As great as I liked Waid’s narration, it was for his descriptions, and telling of the story in that particular chapter. What the narration doesn’t do is tell me (give me a summary) of  what I missed from last chapter that lead up to where we are in a new scene. And neither do the characters themselves nor their dialog help to fill in the gaps.

You’ll have notice that I said Waid’s writing is heavily narration over dialog, and that I liked his narration very much – but I said nothing about his dialogs. That is because I felt those needed work. There were not many “conversations” between characters in the story.  It was each character saying a couple sentences or two, but no full-on paragraphs, or talks at great length. And I believe that really hurt the character development. The character felt generic by no means, yet, they felt nothing special; I had no attachment to them.

These feelings of gaps/holes in the story, that lack continuous, smooth storytelling, and not enough of dialog (or effective dialog), did hurt the novel. Which is regrettable, because this has an awesome plot. It is a true epic fantasy plot. Multiple threads, with twist and turns and suprizes! And magic, and demons, and wizards! But the lack character building left me wondering at character’s motivations and moves, and these “holes” in the storytelling really did bother me, and made it feel like I was missing some pieces to whole puzzle. This was a particular issue to me when it came to the explanations magic and demonic beings. We are always going forward, and even with all the narration, we never really get settled in to how things works or are provided with many possibly theories.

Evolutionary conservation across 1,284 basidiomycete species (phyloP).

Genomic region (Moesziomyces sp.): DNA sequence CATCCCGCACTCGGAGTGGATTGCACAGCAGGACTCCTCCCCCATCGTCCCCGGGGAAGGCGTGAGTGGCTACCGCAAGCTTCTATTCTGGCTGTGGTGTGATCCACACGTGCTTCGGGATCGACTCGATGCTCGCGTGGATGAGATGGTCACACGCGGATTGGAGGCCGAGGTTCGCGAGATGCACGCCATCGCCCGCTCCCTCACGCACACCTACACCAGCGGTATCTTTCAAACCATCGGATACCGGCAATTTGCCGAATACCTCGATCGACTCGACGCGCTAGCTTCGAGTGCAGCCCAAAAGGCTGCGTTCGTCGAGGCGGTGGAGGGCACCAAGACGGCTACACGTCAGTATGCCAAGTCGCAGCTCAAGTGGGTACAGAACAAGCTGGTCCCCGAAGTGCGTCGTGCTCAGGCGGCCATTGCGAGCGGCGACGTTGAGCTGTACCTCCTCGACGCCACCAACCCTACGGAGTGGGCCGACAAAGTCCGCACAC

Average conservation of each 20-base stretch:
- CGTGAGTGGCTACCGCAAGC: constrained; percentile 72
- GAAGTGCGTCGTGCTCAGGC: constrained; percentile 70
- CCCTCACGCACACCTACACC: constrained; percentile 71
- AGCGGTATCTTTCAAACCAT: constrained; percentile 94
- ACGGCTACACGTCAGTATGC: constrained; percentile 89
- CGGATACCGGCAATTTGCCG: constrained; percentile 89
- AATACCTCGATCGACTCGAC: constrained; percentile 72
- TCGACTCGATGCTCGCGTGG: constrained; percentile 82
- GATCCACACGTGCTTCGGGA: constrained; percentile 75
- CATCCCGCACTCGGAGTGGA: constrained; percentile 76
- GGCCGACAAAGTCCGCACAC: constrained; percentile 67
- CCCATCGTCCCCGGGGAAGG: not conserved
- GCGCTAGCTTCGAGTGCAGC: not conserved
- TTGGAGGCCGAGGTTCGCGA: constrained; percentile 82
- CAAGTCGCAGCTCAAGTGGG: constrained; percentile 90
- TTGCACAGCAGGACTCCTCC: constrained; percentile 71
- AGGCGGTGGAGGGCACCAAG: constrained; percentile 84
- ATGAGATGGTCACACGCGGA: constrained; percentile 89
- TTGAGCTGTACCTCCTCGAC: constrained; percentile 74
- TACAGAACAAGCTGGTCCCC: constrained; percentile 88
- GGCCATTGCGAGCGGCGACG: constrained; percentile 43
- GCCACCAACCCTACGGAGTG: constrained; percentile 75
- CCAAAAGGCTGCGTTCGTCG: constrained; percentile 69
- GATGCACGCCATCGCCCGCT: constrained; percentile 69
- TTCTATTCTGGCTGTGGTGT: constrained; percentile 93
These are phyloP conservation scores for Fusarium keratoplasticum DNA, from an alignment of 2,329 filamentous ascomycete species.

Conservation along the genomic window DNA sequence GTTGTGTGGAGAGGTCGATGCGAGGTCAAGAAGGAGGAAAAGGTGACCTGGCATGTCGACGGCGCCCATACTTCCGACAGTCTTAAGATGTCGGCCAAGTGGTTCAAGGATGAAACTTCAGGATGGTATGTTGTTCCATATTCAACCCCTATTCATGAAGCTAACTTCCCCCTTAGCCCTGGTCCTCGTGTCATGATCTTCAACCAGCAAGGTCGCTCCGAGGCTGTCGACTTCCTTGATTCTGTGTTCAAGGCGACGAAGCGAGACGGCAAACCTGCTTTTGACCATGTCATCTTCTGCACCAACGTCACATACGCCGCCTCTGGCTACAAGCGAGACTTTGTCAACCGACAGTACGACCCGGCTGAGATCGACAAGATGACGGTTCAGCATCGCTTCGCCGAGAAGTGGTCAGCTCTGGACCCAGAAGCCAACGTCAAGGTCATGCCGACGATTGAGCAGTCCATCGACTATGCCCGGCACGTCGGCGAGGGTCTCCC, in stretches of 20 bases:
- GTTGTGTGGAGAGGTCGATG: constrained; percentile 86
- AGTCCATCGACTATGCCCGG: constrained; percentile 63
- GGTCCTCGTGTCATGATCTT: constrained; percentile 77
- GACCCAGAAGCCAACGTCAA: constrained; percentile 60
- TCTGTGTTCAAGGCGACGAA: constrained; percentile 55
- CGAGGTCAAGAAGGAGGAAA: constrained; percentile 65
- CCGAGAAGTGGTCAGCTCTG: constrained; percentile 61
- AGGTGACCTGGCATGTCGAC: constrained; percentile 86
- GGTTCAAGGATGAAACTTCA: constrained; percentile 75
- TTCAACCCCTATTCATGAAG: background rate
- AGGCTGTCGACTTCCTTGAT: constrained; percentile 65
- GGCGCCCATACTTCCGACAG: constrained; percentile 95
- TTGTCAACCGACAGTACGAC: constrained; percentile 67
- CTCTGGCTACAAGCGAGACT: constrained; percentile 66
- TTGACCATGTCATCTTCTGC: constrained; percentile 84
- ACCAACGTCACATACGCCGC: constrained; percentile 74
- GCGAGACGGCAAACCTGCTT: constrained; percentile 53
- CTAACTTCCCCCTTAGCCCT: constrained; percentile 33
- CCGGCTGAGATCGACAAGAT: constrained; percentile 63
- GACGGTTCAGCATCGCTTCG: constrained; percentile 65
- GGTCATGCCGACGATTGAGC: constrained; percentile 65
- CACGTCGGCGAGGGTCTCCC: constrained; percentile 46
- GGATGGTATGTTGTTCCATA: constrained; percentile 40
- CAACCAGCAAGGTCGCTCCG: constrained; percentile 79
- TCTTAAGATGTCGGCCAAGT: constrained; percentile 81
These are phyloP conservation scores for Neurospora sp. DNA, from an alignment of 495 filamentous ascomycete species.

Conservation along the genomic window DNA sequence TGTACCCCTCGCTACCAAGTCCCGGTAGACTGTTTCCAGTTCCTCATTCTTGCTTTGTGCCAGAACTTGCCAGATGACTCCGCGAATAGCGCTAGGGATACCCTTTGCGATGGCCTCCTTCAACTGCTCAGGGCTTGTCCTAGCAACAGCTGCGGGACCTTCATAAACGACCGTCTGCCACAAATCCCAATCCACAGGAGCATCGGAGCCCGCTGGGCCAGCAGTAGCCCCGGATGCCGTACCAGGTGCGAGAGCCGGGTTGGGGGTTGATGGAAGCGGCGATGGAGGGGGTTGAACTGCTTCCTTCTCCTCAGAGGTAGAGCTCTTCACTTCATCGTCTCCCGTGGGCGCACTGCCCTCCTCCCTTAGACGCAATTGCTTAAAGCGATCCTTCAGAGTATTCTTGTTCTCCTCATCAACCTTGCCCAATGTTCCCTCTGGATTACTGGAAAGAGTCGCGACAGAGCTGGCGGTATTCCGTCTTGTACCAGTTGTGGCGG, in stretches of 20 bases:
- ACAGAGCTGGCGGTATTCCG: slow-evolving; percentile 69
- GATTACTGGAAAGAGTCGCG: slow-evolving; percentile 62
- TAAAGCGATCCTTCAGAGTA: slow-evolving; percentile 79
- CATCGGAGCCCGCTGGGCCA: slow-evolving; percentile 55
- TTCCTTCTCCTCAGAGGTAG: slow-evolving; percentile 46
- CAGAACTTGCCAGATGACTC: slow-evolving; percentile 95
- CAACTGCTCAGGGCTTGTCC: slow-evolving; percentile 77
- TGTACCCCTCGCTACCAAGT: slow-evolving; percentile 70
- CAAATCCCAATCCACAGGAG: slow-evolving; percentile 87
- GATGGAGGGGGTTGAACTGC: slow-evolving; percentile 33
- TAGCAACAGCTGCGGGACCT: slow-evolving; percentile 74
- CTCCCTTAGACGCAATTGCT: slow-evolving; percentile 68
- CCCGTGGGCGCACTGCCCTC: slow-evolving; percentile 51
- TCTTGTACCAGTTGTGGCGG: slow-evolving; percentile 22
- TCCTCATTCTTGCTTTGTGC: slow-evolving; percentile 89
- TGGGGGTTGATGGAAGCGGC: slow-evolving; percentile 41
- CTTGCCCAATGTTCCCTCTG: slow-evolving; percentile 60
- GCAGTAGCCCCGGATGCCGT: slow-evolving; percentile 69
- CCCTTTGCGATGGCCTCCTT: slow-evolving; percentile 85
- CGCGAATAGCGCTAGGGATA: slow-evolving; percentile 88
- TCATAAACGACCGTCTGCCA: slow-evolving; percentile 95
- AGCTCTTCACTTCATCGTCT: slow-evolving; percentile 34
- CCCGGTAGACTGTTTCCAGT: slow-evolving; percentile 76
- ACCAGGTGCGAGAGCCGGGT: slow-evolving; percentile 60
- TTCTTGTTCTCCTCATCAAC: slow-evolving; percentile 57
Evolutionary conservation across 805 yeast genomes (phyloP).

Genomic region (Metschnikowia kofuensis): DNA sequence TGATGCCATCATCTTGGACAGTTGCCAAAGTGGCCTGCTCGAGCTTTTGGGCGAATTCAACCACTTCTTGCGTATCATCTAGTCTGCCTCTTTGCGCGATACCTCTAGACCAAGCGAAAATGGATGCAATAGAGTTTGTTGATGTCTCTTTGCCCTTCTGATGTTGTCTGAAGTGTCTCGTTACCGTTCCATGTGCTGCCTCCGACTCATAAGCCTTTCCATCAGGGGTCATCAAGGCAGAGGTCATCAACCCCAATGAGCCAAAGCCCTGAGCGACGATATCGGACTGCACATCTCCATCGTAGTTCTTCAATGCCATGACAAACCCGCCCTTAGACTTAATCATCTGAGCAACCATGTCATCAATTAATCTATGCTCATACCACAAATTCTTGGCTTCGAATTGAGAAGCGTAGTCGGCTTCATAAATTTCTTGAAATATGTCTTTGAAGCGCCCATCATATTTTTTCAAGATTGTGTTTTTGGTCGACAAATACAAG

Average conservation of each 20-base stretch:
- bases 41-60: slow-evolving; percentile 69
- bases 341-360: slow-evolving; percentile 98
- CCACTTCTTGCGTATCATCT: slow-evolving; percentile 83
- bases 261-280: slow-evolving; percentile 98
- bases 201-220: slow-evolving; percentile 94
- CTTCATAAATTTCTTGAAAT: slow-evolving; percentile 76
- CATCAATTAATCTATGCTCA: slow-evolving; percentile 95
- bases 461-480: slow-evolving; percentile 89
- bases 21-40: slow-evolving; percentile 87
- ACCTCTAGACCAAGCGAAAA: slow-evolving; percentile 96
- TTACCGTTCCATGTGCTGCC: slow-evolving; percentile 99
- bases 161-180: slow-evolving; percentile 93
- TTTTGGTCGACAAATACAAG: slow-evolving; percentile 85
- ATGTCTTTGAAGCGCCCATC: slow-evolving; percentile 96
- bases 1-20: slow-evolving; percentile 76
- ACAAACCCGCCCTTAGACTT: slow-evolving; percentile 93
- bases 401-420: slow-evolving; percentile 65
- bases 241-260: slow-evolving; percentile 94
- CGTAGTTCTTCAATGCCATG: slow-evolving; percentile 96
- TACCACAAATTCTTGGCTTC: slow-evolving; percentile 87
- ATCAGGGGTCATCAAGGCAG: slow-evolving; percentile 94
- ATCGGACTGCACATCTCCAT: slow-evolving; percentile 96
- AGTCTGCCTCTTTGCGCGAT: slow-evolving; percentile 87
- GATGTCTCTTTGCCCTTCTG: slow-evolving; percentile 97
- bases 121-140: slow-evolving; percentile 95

This novel is not without a couple faults, but I do not regret reading this at all. The plot is something of what could be made into a great epic fantasy series, and if Waid can manage to make reading the whole novel, feel like it does to read a single chapter alone, then I believe David Waid could become a fairly popular name is world of fantasy literature.

3/5 Rating

-DJ

Date Read: 05/15/2016 - 05/21/2016
Review Written: 05/23/2016 - 5/24/2016
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10 thoughts on “Book Review: The Conjurers by David Waid

  1. Wow what a thoughtful and well written post. Thank you.